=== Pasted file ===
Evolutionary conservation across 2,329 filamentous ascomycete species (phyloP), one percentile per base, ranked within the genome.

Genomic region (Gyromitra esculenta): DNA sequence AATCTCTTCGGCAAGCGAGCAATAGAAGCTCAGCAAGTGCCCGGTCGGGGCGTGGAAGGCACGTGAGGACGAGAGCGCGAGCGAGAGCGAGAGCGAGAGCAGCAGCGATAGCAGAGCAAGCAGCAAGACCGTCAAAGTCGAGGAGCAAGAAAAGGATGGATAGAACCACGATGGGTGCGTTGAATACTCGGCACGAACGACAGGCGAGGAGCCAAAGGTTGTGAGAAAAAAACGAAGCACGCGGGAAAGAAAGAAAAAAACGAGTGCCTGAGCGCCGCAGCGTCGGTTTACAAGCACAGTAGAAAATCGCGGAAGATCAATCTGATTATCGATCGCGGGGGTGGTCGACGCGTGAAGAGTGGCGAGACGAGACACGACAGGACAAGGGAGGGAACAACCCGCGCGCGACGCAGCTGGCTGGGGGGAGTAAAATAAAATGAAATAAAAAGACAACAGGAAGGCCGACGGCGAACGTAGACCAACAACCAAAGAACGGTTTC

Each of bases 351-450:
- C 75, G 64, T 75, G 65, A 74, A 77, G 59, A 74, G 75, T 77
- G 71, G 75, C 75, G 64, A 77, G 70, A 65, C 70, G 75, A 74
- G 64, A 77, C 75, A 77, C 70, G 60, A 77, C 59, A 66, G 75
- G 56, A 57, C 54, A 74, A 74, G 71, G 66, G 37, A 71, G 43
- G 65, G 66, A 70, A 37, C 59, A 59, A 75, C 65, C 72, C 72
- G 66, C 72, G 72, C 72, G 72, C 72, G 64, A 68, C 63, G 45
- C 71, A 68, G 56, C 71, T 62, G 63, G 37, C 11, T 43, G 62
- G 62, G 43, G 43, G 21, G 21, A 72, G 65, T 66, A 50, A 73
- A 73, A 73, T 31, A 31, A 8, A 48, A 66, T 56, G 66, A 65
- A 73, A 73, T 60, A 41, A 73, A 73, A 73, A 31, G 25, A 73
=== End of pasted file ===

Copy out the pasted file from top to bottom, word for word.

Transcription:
Evolutionary conservation across 2,329 filamentous ascomycete species (phyloP), one percentile per base, ranked within the genome.

Genomic region (Gyromitra esculenta): DNA sequence AATCTCTTCGGCAAGCGAGCAATAGAAGCTCAGCAAGTGCCCGGTCGGGGCGTGGAAGGCACGTGAGGACGAGAGCGCGAGCGAGAGCGAGAGCGAGAGCAGCAGCGATAGCAGAGCAAGCAGCAAGACCGTCAAAGTCGAGGAGCAAGAAAAGGATGGATAGAACCACGATGGGTGCGTTGAATACTCGGCACGAACGACAGGCGAGGAGCCAAAGGTTGTGAGAAAAAAACGAAGCACGCGGGAAAGAAAGAAAAAAACGAGTGCCTGAGCGCCGCAGCGTCGGTTTACAAGCACAGTAGAAAATCGCGGAAGATCAATCTGATTATCGATCGCGGGGGTGGTCGACGCGTGAAGAGTGGCGAGACGAGACACGACAGGACAAGGGAGGGAACAACCCGCGCGCGACGCAGCTGGCTGGGGGGAGTAAAATAAAATGAAATAAAAAGACAACAGGAAGGCCGACGGCGAACGTAGACCAACAACCAAAGAACGGTTTC

Each of bases 351-450:
- C 75, G 64, T 75, G 65, A 74, A 77, G 59, A 74, G 75, T 77
- G 71, G 75, C 75, G 64, A 77, G 70, A 65, C 70, G 75, A 74
- G 64, A 77, C 75, A 77, C 70, G 60, A 77, C 59, A 66, G 75
- G 56, A 57, C 54, A 74, A 74, G 71, G 66, G 37, A 71, G 43
- G 65, G 66, A 70, A 37, C 59, A 59, A 75, C 65, C 72, C 72
- G 66, C 72, G 72, C 72, G 72, C 72, G 64, A 68, C 63, G 45
- C 71, A 68, G 56, C 71, T 62, G 63, G 37, C 11, T 43, G 62
- G 62, G 43, G 43, G 21, G 21, A 72, G 65, T 66, A 50, A 73
- A 73, A 73, T 31, A 31, A 8, A 48, A 66, T 56, G 66, A 65
- A 73, A 73, T 60, A 41, A 73, A 73, A 73, A 31, G 25, A 73